Down the wide halls of the Rock Hill Galleria on Friday strode the gorgeous lady in the smart clothes with the brown hair worn up and the flag lapel pin and those small glasses over high cheekbones.
She smiled and waved. Heads swiveled. Finally, a guy named Tony Brown walking past the lady and stopped short. He stood gape-jawed. Unlike those peekers over shoulders over by the cell phone seller, or the peepers from the clothes racks, Brown stared. He pulled off his baseball cap, rubbed his face, then pointed.
"Sarah Palin?" Brown asked. "Naaah."
The lady didn't answer right away. This has been going on for a month everywhere she goes. But she finally said, "No, but I do like her."
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This Rock Hill lady is not Sarah Palin. She is Dale Sanders. But Sanders really does look so much like Palin, the Alaska governor running on the Republican ticket for vice president whose looks and candidacy is so much different from politics as usual that anybody who looks like Palin is certain to be stared at.
Sure, Palin has been lampooned by those who claim she is too inexperienced or clueless about stuff from the Supreme Court to Iraq, and she's been taunted by TV comedians and hammered by most of the media including many conservatives. One poor lady in Maine, an anchor on TV news who looks like Palin, has even gotten hate mail.
Now that is lousy. Sure, many believe Palin may not be qualified to be vice president of Ecuador, Uzbekistan or Luxembourg. But that's no reason for hate mail.
But politics aside, Palin the outspokenly conservative moose-hunting lady candidate has made people take notice. Nobody I saw at the mall Friday looked like Democratic vice presidential candidate Joe Biden. Not a single person at the mall Friday yelled out "Looks like Joe!" and snapped photos of a stranger like people did when calling out "Looks just like Sarah Palin" and staring at Dale Sanders.
Sanders has embraced her brush with fame. A ham at heart, Sanders even has the politician/ parade beauty queen wave down perfectly. She stood in front of Showmars where the place was jammed and almost everybody stopped mid-bite.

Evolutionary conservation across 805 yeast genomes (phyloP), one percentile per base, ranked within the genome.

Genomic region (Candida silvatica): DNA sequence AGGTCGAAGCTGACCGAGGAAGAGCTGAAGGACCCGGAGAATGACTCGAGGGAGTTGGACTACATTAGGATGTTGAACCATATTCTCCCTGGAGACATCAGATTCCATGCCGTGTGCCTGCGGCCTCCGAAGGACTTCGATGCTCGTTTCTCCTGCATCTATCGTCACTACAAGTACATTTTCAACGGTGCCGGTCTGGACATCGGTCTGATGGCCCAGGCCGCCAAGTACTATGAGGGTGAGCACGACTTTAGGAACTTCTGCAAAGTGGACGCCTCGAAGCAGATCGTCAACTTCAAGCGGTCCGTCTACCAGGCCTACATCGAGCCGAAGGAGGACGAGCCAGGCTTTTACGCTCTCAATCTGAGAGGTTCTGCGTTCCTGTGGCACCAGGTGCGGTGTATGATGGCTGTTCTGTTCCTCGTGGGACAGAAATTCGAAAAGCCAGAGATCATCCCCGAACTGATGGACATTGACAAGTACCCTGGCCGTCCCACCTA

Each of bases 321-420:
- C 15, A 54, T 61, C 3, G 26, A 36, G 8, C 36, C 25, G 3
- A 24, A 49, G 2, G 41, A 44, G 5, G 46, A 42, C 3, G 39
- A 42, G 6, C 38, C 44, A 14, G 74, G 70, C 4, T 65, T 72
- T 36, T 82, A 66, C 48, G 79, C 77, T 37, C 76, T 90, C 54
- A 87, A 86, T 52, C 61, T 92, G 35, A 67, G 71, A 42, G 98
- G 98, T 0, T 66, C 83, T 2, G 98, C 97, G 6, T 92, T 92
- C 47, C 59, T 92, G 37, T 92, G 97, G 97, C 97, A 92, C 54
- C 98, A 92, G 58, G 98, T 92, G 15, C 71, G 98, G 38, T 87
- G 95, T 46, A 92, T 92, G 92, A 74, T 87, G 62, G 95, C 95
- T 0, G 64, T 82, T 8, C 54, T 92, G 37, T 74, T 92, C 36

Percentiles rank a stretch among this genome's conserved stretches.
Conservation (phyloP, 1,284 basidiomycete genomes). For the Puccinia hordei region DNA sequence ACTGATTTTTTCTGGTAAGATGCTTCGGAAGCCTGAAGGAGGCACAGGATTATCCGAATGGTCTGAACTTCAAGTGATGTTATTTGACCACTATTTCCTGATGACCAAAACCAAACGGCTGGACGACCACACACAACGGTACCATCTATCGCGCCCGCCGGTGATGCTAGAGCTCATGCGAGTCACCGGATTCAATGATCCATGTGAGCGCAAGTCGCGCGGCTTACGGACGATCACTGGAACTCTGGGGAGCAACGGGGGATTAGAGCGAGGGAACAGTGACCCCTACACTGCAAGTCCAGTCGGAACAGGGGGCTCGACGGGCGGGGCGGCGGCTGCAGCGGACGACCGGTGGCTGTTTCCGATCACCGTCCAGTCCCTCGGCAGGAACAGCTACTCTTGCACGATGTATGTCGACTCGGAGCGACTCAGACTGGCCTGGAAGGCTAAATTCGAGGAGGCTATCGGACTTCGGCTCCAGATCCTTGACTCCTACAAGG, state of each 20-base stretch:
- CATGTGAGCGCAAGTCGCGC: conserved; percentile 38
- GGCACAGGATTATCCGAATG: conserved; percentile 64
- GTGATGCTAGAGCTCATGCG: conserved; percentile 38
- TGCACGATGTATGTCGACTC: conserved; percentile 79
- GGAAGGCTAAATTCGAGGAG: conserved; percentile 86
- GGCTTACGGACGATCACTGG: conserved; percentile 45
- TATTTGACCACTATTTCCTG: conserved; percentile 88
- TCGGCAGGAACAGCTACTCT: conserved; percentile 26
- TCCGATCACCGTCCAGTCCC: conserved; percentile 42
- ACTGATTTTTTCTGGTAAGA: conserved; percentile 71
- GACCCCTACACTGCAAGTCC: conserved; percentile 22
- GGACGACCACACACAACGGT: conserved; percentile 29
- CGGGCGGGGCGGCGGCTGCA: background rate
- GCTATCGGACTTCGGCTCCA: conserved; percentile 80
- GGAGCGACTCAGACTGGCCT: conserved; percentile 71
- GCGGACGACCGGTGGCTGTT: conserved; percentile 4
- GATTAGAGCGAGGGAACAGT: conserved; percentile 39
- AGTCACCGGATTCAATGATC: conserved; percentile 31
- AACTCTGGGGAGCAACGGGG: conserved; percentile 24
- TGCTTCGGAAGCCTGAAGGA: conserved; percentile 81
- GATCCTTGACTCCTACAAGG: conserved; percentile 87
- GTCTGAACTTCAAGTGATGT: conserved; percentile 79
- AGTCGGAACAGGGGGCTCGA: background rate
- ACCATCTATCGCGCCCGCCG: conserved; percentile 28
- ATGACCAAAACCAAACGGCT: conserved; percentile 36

"Palin?" said one guy, out loud. The gyro-like thing he was eating fell right back on the plate.
Sanders walked by vendor Allan Edwards who said, "Incredible! I just watched you on TV last night!"
A foursome of saleswomen at Kay Jewelers stood behind their display cases and started making hushed sounds to each other. They pointed. All whispered behind cupped hands. Only when Sanders came close, face to face, did the four know for sure it was not Sarah Palin herself.
Then they took pictures with Sanders so they could play a practical joke on their boss. Sanders loved it and posed. Anybody who loves playing jokes on bosses who deserve jokes must be great.
"It really is wild," Sanders said. "I do look like Sarah Palin, so I might as well enjoy it."
At Sanders' job at Peoples First Insurance, co-workers couldn't believe it when Palin was first introduced to the country. "That's Dale," said Frankie Pitmon and everybody else at the office.
And get this -- Tony and Dale Sanders have five children, just like Sarah and Todd Palin. The past month of stares has been a blast for Sanders' family.
"Most people are subtle, but a few of them just can't help but stare and then talk to Dale," said Tony Sanders, Dale's husband. "Usually they look and whisper to whoever they are with. We were at Panera Bread having lunch and the people in the line were whispering and staring, and we looked around and the whole place was silent, looking straight at her. It's her moment in the spotlight, and really it is fun."
The topper might be that Sanders is a voter and proud of it. She needs no focus groups, appreciates Palin's conservatism. That is her thing. But unlike the rest of Palin's supporters, Dale Sanders gets to look in the mirror and say: "I'm voting for you."